The Popular Courts in Athenian Democracy

23 Pages Posted: 26 May 2020

See all articles by Daniela Cammack

Daniela Cammack

University of California, Berkeley

Date Written: March 20, 2020

Abstract

Accounts of Athenian democracy often emphasize the composition, procedures, and functions of the assembly: openness to all citizens, the right of each citizen to speak publicly, and the power of ordinary citizens to decide policy. Yet a series of legal reforms that enhanced the powers of judges at the end of the fifth century BC suggests that the Athenians perceived their popular courts as their most “demotic” institution, that is, the institution most likely to support the interests of ordinary citizens against the political elite and thus most crucial to democracy. Key features of the courts, such as greater numbers of poorer and older citizens, random selection, restrictions on speech, the secret ballot, and the power of ordinary citizens to decide justice, were more important to the idea and practice of democracy in Athens than has been recognized, with significant implications for understanding its differences from democracy today.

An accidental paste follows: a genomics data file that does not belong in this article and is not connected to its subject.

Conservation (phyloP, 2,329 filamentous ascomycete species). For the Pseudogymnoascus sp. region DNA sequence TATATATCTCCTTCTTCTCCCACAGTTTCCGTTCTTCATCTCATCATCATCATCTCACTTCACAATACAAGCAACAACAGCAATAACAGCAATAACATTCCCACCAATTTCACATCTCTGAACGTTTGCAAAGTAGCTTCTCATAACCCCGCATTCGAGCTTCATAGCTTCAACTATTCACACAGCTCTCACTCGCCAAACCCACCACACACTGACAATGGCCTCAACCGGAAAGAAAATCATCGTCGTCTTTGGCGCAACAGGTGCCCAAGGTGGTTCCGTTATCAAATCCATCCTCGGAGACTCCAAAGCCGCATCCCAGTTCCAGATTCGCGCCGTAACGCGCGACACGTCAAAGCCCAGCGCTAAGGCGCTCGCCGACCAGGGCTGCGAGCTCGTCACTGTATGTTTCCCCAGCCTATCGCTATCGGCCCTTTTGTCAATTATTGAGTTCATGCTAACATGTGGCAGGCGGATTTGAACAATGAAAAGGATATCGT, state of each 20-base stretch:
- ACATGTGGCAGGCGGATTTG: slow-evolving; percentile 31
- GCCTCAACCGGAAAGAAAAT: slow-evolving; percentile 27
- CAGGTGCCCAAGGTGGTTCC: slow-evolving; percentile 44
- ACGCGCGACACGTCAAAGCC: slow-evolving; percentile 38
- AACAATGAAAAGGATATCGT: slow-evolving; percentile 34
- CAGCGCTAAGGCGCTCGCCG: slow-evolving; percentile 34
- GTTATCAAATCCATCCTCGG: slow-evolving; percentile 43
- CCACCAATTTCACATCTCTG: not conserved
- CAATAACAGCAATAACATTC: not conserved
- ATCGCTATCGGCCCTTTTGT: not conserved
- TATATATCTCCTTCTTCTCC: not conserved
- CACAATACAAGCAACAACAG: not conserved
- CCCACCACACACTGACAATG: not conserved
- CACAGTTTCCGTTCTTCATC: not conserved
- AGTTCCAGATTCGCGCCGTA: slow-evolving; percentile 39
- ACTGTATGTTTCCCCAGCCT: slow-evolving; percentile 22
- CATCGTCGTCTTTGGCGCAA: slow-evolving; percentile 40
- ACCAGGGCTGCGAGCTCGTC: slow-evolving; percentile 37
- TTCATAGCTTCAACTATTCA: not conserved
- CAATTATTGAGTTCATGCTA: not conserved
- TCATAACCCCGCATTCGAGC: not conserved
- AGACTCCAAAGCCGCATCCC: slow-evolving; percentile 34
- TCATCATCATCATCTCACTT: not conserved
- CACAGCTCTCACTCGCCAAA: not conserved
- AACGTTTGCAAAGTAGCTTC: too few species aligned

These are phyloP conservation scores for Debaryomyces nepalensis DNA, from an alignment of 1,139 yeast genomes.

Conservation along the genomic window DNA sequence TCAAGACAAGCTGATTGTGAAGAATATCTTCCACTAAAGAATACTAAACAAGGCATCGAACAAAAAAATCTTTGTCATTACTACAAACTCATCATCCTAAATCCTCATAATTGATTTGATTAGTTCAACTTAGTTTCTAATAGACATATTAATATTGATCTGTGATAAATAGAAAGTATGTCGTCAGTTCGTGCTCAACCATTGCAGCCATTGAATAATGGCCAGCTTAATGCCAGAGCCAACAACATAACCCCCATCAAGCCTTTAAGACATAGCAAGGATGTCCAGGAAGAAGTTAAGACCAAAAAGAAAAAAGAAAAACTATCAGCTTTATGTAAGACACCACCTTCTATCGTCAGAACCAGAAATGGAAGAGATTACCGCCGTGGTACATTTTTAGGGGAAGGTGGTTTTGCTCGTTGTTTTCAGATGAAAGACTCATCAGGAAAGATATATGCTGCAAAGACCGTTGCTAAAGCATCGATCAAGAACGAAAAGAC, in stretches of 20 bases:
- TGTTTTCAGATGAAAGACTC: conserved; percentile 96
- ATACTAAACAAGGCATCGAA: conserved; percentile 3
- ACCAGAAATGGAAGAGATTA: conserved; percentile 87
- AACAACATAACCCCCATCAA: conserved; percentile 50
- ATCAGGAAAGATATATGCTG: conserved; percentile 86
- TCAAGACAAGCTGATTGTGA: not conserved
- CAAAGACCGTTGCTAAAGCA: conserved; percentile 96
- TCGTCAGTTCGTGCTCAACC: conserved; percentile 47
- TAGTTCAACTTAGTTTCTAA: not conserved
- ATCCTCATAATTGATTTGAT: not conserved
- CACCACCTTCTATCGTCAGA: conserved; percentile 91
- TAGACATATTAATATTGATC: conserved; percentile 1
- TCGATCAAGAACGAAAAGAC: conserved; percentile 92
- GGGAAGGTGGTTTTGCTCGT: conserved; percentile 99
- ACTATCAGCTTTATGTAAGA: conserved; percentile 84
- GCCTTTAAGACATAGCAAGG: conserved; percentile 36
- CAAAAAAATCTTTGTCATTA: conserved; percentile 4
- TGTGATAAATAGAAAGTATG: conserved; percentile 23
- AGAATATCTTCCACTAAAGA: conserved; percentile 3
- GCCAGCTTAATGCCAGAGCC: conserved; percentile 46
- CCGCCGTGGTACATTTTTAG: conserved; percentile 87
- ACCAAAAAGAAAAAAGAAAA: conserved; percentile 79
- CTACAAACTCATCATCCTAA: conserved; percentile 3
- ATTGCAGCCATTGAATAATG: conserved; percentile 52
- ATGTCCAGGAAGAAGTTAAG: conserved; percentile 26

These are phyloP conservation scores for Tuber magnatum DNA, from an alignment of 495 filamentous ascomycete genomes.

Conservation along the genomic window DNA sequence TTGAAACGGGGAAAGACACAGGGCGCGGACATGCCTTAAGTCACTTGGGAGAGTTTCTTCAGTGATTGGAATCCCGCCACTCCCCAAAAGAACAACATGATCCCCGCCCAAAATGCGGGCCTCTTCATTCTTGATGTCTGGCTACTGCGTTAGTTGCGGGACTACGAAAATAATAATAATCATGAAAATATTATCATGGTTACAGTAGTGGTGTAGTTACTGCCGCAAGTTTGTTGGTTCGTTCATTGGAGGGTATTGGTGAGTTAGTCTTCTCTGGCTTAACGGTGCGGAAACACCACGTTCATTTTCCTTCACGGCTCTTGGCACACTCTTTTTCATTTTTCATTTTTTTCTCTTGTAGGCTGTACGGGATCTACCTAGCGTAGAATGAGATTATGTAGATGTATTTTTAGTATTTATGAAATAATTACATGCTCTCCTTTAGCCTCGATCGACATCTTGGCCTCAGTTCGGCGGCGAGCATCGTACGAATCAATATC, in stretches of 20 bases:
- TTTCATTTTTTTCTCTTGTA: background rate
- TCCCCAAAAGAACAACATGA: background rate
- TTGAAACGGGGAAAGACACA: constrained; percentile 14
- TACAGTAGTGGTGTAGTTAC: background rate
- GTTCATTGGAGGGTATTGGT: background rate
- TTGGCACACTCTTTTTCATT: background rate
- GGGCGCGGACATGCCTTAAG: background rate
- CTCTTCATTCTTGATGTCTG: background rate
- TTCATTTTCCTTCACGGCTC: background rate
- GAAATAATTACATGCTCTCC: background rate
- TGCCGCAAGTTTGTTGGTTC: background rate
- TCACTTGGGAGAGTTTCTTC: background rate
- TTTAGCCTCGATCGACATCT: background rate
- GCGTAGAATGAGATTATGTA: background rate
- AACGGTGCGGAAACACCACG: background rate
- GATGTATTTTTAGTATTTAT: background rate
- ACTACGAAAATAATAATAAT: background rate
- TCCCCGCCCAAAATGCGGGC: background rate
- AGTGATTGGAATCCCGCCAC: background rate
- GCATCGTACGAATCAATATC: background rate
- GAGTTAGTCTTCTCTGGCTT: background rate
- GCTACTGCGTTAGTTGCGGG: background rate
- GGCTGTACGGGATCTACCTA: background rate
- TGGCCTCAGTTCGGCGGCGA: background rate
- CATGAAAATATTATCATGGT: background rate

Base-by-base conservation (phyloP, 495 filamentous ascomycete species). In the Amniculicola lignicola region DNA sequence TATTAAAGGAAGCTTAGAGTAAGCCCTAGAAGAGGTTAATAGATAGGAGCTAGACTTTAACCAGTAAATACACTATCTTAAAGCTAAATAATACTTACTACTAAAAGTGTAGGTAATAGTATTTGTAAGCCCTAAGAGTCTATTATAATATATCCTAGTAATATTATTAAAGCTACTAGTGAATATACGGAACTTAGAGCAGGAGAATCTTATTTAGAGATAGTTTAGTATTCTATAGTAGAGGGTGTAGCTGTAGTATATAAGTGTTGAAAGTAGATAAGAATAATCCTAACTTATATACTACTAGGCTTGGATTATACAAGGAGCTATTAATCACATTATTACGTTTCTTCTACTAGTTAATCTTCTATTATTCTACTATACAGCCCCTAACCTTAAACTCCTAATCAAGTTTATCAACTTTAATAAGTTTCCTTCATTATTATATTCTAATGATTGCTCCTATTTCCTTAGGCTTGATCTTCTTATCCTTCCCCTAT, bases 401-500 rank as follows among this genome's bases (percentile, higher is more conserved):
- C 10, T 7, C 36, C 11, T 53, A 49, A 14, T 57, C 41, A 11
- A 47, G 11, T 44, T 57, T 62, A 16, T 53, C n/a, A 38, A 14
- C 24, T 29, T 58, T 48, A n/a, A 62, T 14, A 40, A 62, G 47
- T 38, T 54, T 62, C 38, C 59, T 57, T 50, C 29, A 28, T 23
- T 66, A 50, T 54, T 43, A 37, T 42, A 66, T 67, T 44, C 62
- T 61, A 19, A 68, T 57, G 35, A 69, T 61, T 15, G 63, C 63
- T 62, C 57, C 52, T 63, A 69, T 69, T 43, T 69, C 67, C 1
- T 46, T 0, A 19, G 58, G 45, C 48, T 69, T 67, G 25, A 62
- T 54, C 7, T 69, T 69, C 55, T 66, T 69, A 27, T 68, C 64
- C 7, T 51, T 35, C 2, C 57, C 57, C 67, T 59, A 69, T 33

Keywords: Athenian democracy, Athenian assembly, Athenian courts, random selection, legal reform, demos

Suggested Citation

Cammack, Daniela, The Popular Courts in Athenian Democracy (March 20, 2020). Available at SSRN: https://ssrn.com/abstract=3587081 or http://dx.doi.org/10.2139/ssrn.3587081

Daniela Cammack (Contact Author)

University of California, Berkeley ( email )

210 Barrows Hall
Berkeley, CA 94720
United States

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